Credibility Issues Arise When Doctor Alters Patient Records
On July 12, 2017, 35-year-old Laurie Morrison stepped into the office of George Burke, DC, as a new patient for evaluation and possible low back pain treatment. She had been experiencing pain for the previous several days, and she described an achy, stabbing pain in her left and right anterior and posterior thighs.
Posted in Risk Management on Friday, August 21, 2020
Dr. Burke evaluated Morrison, and his findings included a closed sacrum and sacrum sprains and strains in the sacroiliac region. Dr. Burke rendered treatment in the form of adjustments to Morrison’s sacral region and lumbar areas, as well as inferential therapy to the lower back region and trigger point therapy to the sacral region and lumbar spine. The purpose of the inferential therapy was to promote relaxation and strengthening while abating soft tissue congestion. There was no informed consent discussion with the patient, and prior records and radiology reports were not considered.
After leaving Dr. Burke’s office, Morrison felt relief from her pain. She then canceled her next appointment stating that she “felt great.”
In December 2017, Morrison again experienced low back pain. Therefore, she returned to Dr. Burke’s office for treatment on December 14, 2017. She explained that her back began to bother her again after lifting heavy boxes at home.
Morrison rated her pain a ten out of ten. She described numbness and a return of an achy, stabbing sensation. Dr. Burke performed a manual adjustment of the sacral region and lower back area, as well as trigger point therapy to the sacral region and lumbar spine.
Morrison didn’t return for a follow up until January 23, 2018. By then her low back pain was even more severe. She was experiencing numbness and an achy stabbing pain that radiated to her left and right shins. Dr. Burke then adjusted her lumbar spine.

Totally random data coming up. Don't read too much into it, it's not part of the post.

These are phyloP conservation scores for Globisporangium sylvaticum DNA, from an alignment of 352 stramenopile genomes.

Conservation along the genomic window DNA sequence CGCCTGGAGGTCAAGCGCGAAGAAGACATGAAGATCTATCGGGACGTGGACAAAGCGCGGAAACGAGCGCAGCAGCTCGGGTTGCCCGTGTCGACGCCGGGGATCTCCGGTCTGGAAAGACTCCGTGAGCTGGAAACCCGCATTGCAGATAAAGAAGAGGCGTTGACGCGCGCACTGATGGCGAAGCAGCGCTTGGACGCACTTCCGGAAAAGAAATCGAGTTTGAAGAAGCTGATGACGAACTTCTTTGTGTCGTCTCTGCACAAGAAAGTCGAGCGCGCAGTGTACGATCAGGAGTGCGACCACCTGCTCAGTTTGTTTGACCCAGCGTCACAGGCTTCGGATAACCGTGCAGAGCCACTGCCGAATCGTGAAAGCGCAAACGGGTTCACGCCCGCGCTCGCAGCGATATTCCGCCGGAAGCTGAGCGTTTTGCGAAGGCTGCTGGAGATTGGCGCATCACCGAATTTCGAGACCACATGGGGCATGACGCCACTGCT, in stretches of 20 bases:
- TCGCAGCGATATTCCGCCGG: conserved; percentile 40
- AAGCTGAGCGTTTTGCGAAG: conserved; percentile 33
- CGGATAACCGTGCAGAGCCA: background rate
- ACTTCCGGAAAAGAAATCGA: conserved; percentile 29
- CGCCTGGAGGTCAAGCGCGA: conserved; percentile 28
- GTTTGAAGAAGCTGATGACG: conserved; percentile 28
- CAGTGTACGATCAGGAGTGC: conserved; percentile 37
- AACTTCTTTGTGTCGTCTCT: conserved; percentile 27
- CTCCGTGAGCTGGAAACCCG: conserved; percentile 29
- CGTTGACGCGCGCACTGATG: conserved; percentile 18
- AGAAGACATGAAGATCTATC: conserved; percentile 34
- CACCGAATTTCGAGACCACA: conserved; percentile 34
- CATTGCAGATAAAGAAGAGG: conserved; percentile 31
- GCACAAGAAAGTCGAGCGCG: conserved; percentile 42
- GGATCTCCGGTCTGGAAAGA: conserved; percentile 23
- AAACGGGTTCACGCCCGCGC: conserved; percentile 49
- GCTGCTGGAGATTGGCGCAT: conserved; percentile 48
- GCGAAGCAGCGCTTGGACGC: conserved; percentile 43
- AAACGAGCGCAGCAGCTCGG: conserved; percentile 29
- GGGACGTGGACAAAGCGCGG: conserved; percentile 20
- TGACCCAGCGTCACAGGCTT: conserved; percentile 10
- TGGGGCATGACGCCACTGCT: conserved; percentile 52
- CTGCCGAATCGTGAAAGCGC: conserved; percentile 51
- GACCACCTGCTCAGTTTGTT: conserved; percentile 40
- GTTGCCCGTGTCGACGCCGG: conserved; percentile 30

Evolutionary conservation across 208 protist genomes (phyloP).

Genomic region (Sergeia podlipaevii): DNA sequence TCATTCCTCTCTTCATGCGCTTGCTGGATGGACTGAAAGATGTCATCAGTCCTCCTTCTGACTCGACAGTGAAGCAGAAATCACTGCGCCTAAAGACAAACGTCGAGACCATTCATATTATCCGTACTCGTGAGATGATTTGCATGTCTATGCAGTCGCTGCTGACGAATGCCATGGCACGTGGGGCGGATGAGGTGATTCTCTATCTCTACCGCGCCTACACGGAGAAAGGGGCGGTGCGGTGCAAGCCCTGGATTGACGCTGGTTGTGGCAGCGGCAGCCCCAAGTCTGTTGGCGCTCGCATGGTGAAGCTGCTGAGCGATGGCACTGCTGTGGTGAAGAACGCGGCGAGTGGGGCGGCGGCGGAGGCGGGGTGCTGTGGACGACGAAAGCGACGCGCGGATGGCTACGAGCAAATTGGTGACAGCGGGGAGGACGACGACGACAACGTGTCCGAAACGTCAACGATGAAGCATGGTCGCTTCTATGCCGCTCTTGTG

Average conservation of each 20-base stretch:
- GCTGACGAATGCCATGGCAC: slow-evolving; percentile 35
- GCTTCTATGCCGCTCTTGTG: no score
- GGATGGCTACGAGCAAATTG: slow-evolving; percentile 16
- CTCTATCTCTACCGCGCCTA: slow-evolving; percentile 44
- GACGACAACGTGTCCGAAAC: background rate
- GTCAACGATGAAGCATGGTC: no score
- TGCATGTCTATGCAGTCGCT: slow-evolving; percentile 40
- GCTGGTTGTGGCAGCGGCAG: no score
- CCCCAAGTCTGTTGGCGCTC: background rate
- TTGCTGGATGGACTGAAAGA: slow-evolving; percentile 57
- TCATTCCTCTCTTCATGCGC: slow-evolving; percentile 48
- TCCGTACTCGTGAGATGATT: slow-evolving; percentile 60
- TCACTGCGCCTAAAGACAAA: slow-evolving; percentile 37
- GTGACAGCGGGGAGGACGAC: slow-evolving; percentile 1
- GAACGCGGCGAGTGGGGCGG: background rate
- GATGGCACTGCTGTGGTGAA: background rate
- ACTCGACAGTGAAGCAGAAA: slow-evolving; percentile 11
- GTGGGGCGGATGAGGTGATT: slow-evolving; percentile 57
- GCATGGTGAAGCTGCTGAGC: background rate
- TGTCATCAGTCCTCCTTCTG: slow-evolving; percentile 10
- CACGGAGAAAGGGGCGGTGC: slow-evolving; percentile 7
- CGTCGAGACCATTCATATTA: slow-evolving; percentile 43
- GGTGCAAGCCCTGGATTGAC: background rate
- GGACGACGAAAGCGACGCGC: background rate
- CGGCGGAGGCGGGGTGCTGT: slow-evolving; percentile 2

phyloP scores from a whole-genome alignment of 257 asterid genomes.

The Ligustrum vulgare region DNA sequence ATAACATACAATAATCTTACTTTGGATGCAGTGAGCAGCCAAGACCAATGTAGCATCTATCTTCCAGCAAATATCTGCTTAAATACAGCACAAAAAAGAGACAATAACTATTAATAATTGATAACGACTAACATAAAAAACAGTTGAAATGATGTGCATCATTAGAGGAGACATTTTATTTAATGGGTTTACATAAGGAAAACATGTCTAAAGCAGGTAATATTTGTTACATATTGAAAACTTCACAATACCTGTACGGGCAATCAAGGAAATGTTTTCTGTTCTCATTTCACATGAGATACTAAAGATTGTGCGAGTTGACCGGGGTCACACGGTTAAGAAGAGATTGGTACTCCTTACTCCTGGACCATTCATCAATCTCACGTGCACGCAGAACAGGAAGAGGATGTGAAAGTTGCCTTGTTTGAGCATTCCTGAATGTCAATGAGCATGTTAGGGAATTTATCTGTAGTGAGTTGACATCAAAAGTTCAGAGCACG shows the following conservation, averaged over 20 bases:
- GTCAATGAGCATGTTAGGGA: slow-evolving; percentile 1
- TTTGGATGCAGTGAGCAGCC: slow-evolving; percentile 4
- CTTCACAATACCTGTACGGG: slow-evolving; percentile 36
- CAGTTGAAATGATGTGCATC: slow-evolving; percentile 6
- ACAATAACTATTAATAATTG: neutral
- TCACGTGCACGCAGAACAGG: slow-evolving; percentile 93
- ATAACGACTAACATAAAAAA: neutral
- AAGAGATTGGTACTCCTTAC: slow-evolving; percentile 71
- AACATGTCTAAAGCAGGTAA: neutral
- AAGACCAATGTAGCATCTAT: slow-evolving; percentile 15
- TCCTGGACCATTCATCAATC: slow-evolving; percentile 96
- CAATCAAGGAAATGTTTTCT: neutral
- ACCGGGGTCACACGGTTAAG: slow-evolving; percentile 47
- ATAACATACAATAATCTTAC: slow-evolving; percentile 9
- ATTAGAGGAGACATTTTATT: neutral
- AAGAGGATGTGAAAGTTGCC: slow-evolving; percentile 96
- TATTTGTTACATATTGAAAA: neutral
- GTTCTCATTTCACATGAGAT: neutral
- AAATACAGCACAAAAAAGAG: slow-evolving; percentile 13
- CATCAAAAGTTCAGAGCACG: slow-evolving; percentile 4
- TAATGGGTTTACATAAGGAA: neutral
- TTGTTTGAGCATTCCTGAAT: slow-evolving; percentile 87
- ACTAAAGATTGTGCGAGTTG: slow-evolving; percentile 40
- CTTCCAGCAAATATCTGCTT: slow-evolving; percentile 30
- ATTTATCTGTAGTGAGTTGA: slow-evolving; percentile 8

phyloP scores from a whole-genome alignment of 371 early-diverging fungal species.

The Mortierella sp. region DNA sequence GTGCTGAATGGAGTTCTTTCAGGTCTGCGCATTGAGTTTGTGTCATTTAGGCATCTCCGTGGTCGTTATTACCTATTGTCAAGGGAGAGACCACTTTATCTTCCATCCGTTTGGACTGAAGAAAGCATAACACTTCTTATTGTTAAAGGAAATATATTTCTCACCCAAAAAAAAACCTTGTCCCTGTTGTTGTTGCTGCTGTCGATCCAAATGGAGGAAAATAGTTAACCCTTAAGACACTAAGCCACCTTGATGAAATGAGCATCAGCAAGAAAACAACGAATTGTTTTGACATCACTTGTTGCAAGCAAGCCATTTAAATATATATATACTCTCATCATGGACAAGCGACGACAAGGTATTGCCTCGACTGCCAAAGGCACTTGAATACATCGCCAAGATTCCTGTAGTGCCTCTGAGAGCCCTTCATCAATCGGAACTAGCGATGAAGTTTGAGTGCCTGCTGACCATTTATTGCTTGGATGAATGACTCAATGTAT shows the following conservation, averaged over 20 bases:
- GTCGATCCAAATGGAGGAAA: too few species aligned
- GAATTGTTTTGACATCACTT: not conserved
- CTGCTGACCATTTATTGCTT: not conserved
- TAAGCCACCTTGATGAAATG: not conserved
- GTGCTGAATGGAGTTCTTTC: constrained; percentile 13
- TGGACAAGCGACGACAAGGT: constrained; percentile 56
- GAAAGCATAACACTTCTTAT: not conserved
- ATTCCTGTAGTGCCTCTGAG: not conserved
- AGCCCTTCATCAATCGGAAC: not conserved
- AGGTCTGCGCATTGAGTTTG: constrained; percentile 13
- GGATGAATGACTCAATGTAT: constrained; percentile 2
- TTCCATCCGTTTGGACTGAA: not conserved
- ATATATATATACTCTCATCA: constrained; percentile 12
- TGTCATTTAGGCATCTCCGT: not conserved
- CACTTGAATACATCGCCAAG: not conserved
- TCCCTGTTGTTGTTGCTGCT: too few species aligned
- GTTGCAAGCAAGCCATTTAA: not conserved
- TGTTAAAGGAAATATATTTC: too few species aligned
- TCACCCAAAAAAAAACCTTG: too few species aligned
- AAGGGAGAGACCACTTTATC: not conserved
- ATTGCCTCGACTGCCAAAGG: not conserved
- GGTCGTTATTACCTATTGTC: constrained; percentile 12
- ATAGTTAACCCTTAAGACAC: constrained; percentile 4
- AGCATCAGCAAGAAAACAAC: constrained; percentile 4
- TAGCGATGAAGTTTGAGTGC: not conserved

When her pain did not subside, Dr. Burke took Morrison to another room and placed electrodes on her back. During this inferential treatment, Morrison began experiencing bladder incontinence. Therefore, she immediately left the DC’s office to see her primary care physician. The PCP sent her to the emergency room, where she was given a MRI, revealing a large herniation of the L5-S1 disc. She underwent emergency surgery.
Shortly after her surgery, Morrison requested her records from Dr. Burke. A year later, Morrison’s counsel sent Dr. Burke, a second request for records to which he complied.
Approximately three years after her last chiropractic treatment, Morrison filed a lawsuit against Dr. Burke alleging, among other things, malpractice and failure to obtain informed consent. She alleged that Dr. Burke altered the records from her December and January visits after he found out her pain was caused by a disc herniation.
Discovery revealed that Dr. Burke’s recordkeeping system allowed for alterations. It was noted that the records for the December visit were extremely similar to the records from the July visit, and Morrison’s expert intimated that they were copied and pasted.
Furthermore, there were two versions of the pain diagram for the December visit produced before the suit was filed. The first indicated the patient’s pain was in her left gluteal region radiating to the thigh. This was consistent with Morrison’s account and the exam billing records. The second diagram indicated the patient’s pain was in both gluteal areas and her anterior and posterior thighs. In this diagram, there was a notation ruling out disc herniation.
The January record did not appear to be contemporaneously written either—Dr. Burke produced two different pain diagrams at different times. The visit notes also appeared to have been altered after the incident. The visit note initially stated that Morrison would see her PCP that day for an MRI scan and medication, indicating that her condition was severe. However, Dr. Burke’s notes subsequently stated that he recommended the patient perform at-home exercises and return for treatment three days per week.
A plaintiff expert noted that Dr. Burke’s second recommendation would not be consistent with his initial notation, as it did not represent the patient’s severe condition. This expert alleged it was more likely that Dr. Burke added the notation about the patient visit to her PCP after the fact. He speculated Dr. Burke did this to make it appear as though the patient received medical care as a result of his referral and the disc herniation was in his clinical line of thought.